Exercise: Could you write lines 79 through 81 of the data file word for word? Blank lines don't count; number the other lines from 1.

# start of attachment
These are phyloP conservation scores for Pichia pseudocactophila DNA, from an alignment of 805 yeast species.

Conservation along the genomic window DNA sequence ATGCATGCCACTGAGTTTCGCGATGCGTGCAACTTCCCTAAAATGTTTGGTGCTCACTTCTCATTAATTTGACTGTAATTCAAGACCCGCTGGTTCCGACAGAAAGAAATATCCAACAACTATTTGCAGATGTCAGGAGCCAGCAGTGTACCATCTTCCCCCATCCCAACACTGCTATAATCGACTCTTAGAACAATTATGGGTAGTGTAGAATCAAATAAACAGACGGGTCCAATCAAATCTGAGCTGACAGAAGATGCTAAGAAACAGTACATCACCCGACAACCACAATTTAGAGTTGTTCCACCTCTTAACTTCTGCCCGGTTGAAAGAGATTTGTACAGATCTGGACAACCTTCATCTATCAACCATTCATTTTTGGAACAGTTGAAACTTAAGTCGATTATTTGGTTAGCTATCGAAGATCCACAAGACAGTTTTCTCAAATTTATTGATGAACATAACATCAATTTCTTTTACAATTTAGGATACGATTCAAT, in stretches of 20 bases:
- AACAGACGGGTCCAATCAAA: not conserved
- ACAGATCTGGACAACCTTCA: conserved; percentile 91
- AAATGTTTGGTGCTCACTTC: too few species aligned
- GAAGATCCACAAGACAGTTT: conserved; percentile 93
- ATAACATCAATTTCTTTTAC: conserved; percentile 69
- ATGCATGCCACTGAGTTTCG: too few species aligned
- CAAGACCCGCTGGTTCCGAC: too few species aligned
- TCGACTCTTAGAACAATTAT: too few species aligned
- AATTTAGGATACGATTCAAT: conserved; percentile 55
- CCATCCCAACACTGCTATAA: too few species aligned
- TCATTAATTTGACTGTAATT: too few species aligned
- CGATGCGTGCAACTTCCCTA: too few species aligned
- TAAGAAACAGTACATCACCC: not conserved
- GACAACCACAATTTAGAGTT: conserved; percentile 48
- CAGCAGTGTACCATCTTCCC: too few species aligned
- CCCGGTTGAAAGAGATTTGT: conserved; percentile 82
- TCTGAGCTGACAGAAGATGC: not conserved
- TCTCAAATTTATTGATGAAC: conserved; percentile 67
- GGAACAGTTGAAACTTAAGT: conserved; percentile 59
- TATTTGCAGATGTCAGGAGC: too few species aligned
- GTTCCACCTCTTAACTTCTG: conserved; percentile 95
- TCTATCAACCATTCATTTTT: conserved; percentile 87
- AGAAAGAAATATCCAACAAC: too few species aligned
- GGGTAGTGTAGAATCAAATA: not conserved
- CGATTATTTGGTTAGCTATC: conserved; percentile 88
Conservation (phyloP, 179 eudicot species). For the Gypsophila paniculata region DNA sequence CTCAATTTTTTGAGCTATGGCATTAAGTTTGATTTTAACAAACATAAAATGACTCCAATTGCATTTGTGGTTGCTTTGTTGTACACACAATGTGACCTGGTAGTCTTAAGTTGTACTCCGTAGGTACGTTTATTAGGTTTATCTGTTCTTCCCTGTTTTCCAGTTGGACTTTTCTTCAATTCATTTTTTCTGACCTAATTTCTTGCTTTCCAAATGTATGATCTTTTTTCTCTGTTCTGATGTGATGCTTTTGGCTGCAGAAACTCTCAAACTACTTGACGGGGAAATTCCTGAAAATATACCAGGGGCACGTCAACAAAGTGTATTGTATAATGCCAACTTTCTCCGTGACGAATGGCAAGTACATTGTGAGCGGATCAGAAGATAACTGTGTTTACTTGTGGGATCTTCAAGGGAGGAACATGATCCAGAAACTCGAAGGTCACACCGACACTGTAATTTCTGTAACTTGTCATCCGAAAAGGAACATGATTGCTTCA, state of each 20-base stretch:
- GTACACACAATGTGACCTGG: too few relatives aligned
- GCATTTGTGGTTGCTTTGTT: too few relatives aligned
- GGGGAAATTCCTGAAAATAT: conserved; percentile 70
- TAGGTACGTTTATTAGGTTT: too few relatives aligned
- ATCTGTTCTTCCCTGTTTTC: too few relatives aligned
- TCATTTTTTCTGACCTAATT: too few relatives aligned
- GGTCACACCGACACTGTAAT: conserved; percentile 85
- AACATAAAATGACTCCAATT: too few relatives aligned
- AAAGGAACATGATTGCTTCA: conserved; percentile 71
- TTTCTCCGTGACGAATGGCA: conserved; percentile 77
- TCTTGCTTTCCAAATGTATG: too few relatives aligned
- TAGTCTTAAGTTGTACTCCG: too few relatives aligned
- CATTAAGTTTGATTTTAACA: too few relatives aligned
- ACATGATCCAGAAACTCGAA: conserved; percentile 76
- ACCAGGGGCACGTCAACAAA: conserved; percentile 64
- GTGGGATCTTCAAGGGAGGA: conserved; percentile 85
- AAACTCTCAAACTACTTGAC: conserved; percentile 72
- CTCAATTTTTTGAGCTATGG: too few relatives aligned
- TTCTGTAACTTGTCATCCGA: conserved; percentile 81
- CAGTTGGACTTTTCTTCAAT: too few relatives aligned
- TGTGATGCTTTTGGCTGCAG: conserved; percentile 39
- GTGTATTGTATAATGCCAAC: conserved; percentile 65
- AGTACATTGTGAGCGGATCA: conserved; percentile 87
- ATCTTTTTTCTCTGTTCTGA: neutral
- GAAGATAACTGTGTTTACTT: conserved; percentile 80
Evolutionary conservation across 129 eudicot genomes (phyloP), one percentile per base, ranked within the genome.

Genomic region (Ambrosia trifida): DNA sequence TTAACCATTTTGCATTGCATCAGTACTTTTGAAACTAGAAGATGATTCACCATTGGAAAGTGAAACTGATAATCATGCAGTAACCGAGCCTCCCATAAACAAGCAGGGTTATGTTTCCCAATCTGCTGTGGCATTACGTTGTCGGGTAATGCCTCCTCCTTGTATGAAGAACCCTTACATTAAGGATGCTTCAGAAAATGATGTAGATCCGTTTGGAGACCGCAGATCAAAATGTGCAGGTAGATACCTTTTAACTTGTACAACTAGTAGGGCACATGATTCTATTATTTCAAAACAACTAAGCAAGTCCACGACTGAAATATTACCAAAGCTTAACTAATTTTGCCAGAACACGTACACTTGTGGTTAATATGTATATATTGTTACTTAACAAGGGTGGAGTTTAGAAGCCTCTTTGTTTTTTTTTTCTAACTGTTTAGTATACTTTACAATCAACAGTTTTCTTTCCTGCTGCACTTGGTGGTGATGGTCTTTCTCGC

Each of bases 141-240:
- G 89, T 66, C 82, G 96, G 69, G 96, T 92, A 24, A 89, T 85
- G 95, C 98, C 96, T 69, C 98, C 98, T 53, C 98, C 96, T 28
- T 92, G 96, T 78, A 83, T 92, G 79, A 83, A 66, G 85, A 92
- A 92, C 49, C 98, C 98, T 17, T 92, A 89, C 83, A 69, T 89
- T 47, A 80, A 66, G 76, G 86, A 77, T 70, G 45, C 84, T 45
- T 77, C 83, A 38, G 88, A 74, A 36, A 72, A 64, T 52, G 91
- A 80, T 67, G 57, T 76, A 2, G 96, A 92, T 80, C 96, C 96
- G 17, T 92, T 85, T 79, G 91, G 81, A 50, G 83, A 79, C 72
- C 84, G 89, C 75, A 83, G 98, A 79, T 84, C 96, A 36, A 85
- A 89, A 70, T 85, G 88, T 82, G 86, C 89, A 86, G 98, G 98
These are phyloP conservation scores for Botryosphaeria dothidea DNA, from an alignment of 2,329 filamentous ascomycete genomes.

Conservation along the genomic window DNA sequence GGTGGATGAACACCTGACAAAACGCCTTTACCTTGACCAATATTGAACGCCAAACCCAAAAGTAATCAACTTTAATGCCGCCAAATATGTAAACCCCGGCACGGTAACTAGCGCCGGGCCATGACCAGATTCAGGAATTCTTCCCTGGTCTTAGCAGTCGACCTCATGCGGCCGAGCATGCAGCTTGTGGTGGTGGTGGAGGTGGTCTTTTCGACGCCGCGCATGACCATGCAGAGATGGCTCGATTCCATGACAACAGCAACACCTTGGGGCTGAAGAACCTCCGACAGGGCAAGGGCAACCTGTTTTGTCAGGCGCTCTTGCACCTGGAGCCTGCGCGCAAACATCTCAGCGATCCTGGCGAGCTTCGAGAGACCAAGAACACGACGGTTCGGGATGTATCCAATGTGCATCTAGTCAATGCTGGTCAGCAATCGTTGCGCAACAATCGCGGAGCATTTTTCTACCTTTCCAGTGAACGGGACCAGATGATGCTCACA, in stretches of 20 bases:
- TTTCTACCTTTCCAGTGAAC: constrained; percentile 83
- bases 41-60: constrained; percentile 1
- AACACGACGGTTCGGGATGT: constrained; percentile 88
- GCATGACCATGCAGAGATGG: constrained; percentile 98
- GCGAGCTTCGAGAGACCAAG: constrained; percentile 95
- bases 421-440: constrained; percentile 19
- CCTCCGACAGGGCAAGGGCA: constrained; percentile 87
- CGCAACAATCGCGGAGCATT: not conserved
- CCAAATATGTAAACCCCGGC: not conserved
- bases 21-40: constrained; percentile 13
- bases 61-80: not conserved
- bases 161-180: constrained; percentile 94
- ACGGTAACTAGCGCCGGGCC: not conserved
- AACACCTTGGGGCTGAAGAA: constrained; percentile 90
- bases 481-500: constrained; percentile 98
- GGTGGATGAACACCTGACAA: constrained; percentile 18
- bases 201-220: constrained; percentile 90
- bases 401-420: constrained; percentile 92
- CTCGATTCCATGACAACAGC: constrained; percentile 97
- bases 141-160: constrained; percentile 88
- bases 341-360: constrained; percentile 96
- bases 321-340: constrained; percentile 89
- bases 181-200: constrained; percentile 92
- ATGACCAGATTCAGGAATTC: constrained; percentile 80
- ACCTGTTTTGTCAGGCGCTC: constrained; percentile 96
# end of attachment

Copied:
- bases 61-80: not conserved
- bases 161-180: constrained; percentile 94
- ACGGTAACTAGCGCCGGGCC: not conserved